The Presbyterian Beginnings of Fundamentalism | Presbyterian Historical Society

You are here

The Presbyterian Beginnings of Fundamentalism

April 13, 2015
1910 PCUSA General Assembly, Atlantic City, NJ. Image No. 4668.

Note: The following blog post is the first of three that will run this year on Fundamentalism and Presbyterians. The second, on the Scopes Monkey Trial, will run in June and the third in September--DK


Millions of Americans identify themselves as Christian fundamentalists. The size of the fundamentalist movement and the participatory zeal of many of its adherents allow it to shape national conversations over issues such as marriage, education, and foreign affairs. Fundamentalists exert huge power in nominating and electing public officials, including presidents.

Fundamentalism has shaped American Presbyterianism as well, and been shaped in turn by American Presbyterians. As David O. Beale writes in In Pursuit of Purity: American Fundamentalism since 1850, “From the earliest days of American Fundamentalism, Presbyterians have contributed significantly to the vitality of the movement.”

The term “fundamentalism” entered the American lexicon thanks to two Presbyterian brothers from Titusville, Pennsylvania: Milton and Lyman Stewart. Lyman Stewart helped found the Hardison and Stewart Oil Company, which later became the Union Oil Company of California. The oil business made Lyman and Milton millionaires during the late nineteenth century. 


Lyman Stewart, 1924. Image No. 4657.

While a member of Immanuel Presby­terian Church in Los Angeles, Lyman became swept up in the burgeoning fundamentalist movement. During the 1894 Niagara Bible Conference, which was led by Presbyterian minister James H. Brookes of Washington Avenue Presbyterian Church in St. Louis, Lyman donated $1,000 towards the publication of Cyrus I. Scofield’s Reference Bible. Considered by many to be the most influential fundamentalist publication ever written, the Scofield Reference Bible divides history into seven dispensations eventually leading to a tribulation and millennialism—a 1,000 year reign of Christ. Within two years of publication, two million copies of the Reference Bible were sold.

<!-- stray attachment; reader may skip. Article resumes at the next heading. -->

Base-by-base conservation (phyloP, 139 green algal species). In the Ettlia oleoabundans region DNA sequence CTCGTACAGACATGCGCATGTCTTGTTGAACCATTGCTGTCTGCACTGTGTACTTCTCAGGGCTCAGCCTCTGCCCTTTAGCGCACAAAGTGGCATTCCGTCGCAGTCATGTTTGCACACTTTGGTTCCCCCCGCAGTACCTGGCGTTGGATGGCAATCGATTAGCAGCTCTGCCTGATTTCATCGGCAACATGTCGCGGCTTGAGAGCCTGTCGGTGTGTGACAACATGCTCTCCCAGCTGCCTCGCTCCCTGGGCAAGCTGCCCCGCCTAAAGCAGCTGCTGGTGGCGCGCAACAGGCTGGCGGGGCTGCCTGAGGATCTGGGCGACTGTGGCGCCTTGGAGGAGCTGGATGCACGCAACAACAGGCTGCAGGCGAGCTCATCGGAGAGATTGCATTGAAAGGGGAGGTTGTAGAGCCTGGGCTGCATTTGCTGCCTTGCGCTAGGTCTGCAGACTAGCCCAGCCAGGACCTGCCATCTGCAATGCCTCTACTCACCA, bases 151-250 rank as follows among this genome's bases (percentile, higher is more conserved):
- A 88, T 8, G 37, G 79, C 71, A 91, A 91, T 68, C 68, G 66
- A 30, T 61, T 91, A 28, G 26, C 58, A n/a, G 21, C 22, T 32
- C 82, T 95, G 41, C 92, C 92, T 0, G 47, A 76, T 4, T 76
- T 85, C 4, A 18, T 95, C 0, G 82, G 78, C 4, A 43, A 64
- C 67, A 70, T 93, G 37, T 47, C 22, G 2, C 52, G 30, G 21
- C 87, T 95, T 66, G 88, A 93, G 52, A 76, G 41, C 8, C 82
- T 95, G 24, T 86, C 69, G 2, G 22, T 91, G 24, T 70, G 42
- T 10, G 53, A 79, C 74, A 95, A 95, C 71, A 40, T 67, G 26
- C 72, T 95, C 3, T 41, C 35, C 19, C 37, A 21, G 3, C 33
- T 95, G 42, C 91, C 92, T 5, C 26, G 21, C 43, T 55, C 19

The Stewart Brothers made another significant contribution to the fundamentalist movement when each gave $150,000 to help A.C. Dixon and the Testimony Publishing Company publish The Fundamentals: A Testimony to the Truth. The Fundamentals, from which the term “fundamentalist” comes, included ninety essays divided into twelve volumes. Published from 1910 to 1915, its sixty-four contributing authors representing the major Protestant denominations from the U.S.A., Canada, and Great Britain defended the orthodox view of Scripture. According to Bradley Longfield, author of Presbyterians and American Culture: A History, more than a third of the American writers in The Fundamentals were Presbyterian. In the preface to the last volume of The Fundamentals, the Stewarts wrote that close to three million copies had been published to date.


The Fundamentals: A Testimony, "Compliments of Two Christian Laymen," n.d. Image No. 4656.

Presbyterian involvement in the fundamentalist movement was hardly limited to the Stewart Brothers or James H. Brookes. The Presbyterian Church in the U.S.A. (PCUSA) was the first denomination to articulate key fundamentalist principles. 

In 1909, the Presbytery of New York licensed three candidates who did not affirm a belief in the virgin birth of Jesus Christ. A year later, the General Assembly of the PCUSA responded by adopting resolutions for ministerial ordination that included five required articles of faith: (1) the inerrancy of the original manuscripts of scripture, (2) Christ’s virgin birth, (3) His vicarious atonement, (4) His bodily resurrection and (5) the reality of miracles as recorded in the scriptures. These five points were not intended as a creed. And yet, as George M. Marsden writes in Fundamentalism and American Culture, “They became the basis of what were long known as the ‘five points of fundamentalism.'”

Language in the 1910 Minutes of the General Assembly echoed the fundamentalist fear of the decline of civilization as faith increasingly came under attack: “The decline in the elements of essential religion is followed by a groveling and growing superstition that shames alike our sanity, our faith and our civilization.…Actuated by that fervent charity which God has made the rule and grace of [the church, it] must stand sturdily for that which is at once the redemption of the individual and the redemption of society.”

After passing its five points for ordination, the 1910 General Assembly adopted three other fundamentalist-inspired resolutions: (1) all candidates of the ministry agree to these five points, (2) parents and teachers must share the word of God with children, and (3) “all our pastors and Presbyteries take action to have read aloud in our churches and judicatories this doctrinal declaration of the General Assembly.” The “Doctrinal Deliverance” of the 1910 General Assembly would embolden the conservative elements who wanted to protect the denomination from a looser, more liberal view of scripture. The General Assembly reaffirmed the five fundamentals again in 1916 and 1923, suggesting that fundamentalism was the prevailing movement within the denomination at the time.